Pope Francis has apologised for slapping a woman who had grabbed him as he greeted a crowd of devotees - shortly before he delivered a speech denouncing 'every form of violence against women.'
The image of a visibly annoyed Francis slapping his way free from the clutches of an admirer as he walked by Catholic faithful on New Year's Eve instantly went viral on social media.
A personal apology followed.
'We lose patience many times,' Francis confessed.
'It happens to me too. I apologise for the bad example given yesterday,' the head of the Catholic church said before celebrating Mass at the Vatican.
Twitter enthusiasts commented with abandon on the pontiff's prompt riposte to the woman.
The day after the incident, the Pope decried violence against women in a speech at the Vatican, saying that it is like profaning God. He contended that if we want a better world in the new year, we should treat women with dignity. He added that involving women in decision-making is key to making humanity more peaceful and united.
In his homily during Mass in St. Peter's Basilica, Francis decried 'how many times women's bodies are sacrificed on the profane altar of advertisements, of profit, of pornography.' He lamented that while women are in his words 'the sources of life,' they are continually offended, beaten, raped, forced into prostitution' or forced to have abortions.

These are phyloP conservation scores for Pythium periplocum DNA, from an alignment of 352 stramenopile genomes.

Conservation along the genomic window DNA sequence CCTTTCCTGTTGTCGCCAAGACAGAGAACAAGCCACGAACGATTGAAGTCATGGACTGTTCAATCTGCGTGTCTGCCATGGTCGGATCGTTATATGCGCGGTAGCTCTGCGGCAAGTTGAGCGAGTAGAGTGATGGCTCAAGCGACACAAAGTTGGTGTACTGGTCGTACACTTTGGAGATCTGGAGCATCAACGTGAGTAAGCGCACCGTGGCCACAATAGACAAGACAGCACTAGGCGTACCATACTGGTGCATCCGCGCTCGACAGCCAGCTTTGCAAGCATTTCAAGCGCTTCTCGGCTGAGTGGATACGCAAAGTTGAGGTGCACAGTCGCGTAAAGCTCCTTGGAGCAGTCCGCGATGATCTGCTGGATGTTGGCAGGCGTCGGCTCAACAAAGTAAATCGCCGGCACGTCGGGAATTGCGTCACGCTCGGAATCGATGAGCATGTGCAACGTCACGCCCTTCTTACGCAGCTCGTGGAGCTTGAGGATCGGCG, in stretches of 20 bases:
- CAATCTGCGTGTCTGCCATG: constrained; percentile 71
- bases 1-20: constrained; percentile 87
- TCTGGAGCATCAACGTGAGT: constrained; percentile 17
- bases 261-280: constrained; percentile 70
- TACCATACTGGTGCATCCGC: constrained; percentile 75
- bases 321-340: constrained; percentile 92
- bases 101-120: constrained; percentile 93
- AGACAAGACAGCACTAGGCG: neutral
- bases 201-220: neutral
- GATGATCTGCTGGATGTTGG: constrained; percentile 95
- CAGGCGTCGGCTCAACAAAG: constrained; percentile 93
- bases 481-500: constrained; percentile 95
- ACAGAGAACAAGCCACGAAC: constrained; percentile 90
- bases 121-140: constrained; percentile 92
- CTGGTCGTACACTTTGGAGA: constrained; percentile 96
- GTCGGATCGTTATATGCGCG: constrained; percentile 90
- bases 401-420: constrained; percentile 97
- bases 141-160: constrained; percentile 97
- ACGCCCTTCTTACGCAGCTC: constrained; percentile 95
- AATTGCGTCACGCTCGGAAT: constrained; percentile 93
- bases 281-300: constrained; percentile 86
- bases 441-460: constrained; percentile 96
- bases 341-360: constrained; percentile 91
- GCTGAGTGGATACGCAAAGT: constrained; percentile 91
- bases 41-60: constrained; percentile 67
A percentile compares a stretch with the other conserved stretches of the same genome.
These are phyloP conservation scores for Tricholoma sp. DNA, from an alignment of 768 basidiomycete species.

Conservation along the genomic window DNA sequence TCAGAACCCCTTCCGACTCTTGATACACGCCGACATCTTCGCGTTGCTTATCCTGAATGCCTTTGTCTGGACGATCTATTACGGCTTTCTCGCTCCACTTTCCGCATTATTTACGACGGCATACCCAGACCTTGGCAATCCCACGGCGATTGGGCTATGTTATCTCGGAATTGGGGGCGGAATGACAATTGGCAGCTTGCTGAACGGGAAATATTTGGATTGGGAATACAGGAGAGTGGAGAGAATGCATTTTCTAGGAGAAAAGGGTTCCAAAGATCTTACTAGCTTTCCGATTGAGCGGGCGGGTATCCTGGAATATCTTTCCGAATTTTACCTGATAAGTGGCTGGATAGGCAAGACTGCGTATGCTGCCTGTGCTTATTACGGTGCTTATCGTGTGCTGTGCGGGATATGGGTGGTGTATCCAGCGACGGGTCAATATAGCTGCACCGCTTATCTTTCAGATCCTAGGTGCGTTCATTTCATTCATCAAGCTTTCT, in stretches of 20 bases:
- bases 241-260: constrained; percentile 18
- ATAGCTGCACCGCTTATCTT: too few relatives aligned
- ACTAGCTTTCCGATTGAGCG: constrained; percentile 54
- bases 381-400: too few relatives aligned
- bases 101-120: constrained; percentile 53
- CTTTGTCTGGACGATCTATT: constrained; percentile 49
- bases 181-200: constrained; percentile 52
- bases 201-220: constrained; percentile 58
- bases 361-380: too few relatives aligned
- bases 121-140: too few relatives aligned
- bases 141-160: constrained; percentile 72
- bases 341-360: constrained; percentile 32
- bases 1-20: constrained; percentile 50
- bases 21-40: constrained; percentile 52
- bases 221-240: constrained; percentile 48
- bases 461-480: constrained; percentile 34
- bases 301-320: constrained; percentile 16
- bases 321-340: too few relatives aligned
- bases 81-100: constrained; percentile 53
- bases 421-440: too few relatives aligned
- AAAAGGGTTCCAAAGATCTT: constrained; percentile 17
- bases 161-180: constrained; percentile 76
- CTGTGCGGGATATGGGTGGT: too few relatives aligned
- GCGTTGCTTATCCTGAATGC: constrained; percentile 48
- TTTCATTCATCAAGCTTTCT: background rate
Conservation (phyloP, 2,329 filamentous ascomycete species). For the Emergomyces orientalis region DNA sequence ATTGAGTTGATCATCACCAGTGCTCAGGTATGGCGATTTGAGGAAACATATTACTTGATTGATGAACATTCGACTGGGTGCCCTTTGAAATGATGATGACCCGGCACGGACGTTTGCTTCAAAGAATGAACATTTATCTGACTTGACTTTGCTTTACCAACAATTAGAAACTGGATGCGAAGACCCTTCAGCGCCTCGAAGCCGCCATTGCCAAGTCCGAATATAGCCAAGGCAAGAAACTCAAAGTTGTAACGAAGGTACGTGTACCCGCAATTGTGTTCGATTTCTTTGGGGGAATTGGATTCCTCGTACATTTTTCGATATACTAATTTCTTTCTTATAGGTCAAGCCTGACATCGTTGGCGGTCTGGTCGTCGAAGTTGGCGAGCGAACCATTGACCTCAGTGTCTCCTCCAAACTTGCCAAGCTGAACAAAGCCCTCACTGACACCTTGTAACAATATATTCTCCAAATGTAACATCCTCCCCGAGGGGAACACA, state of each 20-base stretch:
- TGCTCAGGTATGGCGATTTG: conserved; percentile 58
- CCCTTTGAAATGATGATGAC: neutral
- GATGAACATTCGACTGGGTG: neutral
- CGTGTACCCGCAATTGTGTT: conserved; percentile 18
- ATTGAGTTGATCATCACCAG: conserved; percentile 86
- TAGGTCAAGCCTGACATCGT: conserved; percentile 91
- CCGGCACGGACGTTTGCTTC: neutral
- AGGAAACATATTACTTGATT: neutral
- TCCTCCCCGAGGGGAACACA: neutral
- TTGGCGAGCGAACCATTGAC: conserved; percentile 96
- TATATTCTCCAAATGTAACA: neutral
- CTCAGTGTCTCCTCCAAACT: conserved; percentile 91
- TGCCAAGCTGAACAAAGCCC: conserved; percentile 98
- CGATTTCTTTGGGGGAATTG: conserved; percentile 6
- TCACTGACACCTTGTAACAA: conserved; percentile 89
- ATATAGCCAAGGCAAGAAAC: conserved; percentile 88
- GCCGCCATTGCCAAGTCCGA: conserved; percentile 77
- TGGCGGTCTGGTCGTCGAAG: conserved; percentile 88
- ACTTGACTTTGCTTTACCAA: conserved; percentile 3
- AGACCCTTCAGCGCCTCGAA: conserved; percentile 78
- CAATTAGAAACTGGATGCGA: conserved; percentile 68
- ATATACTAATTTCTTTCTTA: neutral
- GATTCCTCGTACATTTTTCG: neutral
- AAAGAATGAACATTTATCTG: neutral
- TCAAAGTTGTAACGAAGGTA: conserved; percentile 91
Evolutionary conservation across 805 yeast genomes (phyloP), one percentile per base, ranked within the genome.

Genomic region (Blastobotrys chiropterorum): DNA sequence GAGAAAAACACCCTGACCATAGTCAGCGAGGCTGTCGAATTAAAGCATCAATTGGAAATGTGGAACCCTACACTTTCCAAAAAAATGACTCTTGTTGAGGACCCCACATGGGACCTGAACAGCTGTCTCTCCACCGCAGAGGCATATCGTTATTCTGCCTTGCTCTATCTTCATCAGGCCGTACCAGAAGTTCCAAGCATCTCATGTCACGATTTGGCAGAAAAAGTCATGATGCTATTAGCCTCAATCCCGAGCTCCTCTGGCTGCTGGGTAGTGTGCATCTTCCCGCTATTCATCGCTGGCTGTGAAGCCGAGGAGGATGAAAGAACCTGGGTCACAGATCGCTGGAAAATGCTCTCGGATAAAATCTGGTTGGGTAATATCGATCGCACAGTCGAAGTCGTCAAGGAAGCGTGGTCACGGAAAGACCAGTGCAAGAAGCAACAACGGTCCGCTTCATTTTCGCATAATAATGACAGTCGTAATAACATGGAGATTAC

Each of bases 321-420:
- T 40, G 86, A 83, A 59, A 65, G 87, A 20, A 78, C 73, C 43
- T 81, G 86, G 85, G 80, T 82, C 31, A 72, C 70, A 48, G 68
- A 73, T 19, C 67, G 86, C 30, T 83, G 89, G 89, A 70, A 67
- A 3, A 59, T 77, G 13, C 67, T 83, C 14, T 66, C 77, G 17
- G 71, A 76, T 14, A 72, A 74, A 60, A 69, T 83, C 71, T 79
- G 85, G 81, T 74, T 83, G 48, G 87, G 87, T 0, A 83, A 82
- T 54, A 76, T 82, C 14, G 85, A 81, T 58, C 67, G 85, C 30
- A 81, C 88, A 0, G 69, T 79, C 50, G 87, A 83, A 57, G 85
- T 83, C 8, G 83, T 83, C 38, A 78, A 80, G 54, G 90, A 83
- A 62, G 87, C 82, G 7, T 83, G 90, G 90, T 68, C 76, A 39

Francis praised women as 'donors and mediators of peace,' and urged that they should become 'fully associated' with decision-making in order to make the world more united and at peace.
'A conquest for women is a conquest for the whole of humanity,' he said.
In his remarks, Francis didn't mention prejudice against women in the Catholic church. According to Vatican teaching, women can't become priests. Some conservative elements of the Catholic church also are scandalized by parishes that allow girls to be altar servers.
A visibly indignant Pope Francis had to pull himself away from a woman in a crowd in St Peter's Square yesterday evening after she grabbed his hand and yanked him towards her.
Pope Francis was walking through St Peter's Square in Vatican City and greeting pilgrims on his way to see the large Nativity scene set up in the huge, cobbled esplanade.